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Labels

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Alison Knowles

Spring 2015

Labels

If you go to the supermarket now everything has to list what’s in it – like how much fat salt sugar etc.

I have not yet seen a label that says well there might be sugar in it or well this product is a bit like that product so it might be in the spectrum of having sugar in it.

My point….

ADHD, OCD, bi polar, Autism – the list goes on.

I had a little chap sent to my hut and when I asked him what was wrong and why he was here he said:

“I am on the edge of the spectrum for ADHD and OCD.”

“Ah – I said – that must be exhausting!”

“What do you mean?” he asked.

“Well – it must be exhausting being on the edge of the spectrum and being all those things! You can’t have much time or energy left at the end of the day keeping all those labels juggling.”

He looked at me confused.

I asked – “How do you know you have an alphabet after your name.

“Because the nurses and doctors said so when mummy asked them why I do certain things.”

“Ah” – I said – “Well they all are very good at their jobs so they must be right….”

“What do you do that made your mummy take you to get those labels?”

The lad explained – “I won’t bore you with it but basically – he misbehaved, he liked things being neat, he got cross a lot.” When I drilled down with him on this behaviours I got this story.

“I was ok till my little brother was born, I did not have any labels. I had my own room and could always find things because I knew where I had put them. But my little brother is messy and he breaks my toys so I put them up on a high shelf so he can’t.”

“I like to read and play on my Xbox, but my little brother is always jumping on me or pulling the cables out so I yell at him, then mum yells at me, then I get really cross because it’s not my fault, then I get upset cos she obviously loves him more, then I get told off all the time for not being a big boy and being nicer to my brother.”

This explanation went on and on. Bless him a proper emotional outcry!

The lad ended his story with something very telling. “Mummy doesn’t get as cross now and cuddles me more because I am poorly.” He concluded with – “I don’t want to be here because I want to keep my labels.”

ADHD? Bipolar? OCD?
Now these are real diagnosis and far be it from me to question the powers that be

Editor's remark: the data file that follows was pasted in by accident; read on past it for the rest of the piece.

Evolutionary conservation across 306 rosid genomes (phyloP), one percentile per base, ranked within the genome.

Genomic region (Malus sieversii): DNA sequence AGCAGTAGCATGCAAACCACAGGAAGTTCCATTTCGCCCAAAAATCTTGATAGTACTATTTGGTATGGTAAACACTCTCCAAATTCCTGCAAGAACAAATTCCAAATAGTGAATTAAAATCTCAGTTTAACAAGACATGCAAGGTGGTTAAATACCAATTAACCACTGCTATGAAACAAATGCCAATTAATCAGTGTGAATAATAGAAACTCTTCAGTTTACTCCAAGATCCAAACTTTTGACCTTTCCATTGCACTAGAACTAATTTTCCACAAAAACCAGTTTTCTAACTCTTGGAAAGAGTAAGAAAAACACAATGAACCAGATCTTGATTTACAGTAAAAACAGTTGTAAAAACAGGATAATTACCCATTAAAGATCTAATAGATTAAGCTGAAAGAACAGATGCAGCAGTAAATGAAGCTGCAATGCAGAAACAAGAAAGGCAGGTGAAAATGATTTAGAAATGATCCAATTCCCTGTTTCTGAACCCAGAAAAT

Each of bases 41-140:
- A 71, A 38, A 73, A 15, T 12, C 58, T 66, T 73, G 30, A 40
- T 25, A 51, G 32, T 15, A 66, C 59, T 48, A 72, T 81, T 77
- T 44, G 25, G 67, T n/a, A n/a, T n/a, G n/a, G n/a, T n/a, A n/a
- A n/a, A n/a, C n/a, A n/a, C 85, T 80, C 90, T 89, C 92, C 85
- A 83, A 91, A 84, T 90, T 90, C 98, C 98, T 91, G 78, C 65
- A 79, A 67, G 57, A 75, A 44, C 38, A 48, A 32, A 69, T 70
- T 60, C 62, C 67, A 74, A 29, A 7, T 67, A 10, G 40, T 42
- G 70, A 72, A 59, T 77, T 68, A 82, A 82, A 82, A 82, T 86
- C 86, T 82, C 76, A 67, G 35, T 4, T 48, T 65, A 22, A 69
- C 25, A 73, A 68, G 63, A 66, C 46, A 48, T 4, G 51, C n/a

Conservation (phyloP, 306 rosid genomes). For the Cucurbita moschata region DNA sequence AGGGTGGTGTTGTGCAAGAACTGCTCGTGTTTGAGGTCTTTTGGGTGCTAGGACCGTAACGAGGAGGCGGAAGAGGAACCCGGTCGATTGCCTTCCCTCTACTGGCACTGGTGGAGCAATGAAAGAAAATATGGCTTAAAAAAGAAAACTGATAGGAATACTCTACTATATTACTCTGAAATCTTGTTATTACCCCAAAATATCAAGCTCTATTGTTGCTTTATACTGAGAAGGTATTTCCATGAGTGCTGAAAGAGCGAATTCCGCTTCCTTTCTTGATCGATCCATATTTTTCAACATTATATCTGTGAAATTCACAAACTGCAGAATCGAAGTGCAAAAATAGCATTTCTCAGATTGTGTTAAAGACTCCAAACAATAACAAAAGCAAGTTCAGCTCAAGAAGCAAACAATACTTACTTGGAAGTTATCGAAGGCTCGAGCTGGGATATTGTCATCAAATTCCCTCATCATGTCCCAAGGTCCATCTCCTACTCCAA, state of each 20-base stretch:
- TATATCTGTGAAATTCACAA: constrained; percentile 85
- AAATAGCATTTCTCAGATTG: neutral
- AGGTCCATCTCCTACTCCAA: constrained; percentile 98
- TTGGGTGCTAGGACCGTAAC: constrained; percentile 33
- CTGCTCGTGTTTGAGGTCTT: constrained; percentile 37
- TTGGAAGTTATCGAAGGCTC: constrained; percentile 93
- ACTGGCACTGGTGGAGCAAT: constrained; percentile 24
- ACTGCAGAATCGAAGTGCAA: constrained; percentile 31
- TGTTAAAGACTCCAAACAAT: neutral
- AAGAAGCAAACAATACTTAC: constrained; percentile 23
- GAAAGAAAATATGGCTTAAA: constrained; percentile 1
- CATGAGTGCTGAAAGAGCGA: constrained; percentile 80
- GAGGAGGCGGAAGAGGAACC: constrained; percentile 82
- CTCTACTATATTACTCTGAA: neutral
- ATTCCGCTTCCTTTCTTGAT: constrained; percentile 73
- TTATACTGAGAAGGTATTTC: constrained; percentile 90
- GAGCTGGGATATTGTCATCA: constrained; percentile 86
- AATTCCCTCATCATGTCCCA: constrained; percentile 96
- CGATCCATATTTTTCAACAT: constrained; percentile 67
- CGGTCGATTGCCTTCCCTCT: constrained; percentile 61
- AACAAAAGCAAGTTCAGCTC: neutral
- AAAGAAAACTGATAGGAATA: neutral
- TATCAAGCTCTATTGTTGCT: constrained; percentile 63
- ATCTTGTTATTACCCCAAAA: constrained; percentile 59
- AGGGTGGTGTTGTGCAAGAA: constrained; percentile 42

But I spoke to his mum and made a few suggestions:

  • Let the lad have a few hours each day uninterrupted by his baby brother.
  • Spend some time each day doing stuff with just him without the baby brother.
  • Give him a lock on a cupboard to protect his things from his baby brother.

After a few weeks the mum wrote to me and said that her son seemed cured! It’s a miracle!

Urm….

Poor mum home alone with two youngsters – the lad I was working with was only 8. It’s exhausting and tiring and really tough. The baby brother was 3 and being a three year old. Sometimes if we can’t cope we look to others for answers – this mum was at her wits end with exhaustion and needed a reason her 8 year old was misbehaving. Other mums suggested he might be this label or that and understandably that sat well with this young mum.

Because she could not see what was really going on and the labels were at least one answer.

I am glad she bought him to me because he is ok now and feels loved and special again and his behaviour has stopped. But I see so many teenagers that were given labels when they were younger and bless them – have worked so hard to live up to that label because it stopped mum yelling at them “because they were poorly”… it became a benefit to have these labels.

And these teenagers now really believe they are this or that and work hard at being this or that rather than being who they really are. And without intervention will live their lives being the labels they are given.

The medical profession is under a lot of strain – they have ten minutes on average to make a diagnosis. It’s not their fault it’s no one’s fault, I believe everyone is doing the best they can with the time and information they have. Most of the time the diagnosis is right.

But sometimes it’s just not.

We are very quick to label things, without having the time to really check out the ingredients that make up the label. We like things in boxes that make sense when we can’t make sense of them.

Something has nuts in it or it doesn’t.

You are OCD or ADHD or you are not – I worry about that the spectrum for many of these labels are so wide that it is easier to fit a behaviour into such a label rather than exploring more possibilities.

Check the ingredients in any way you can before you give anything a label.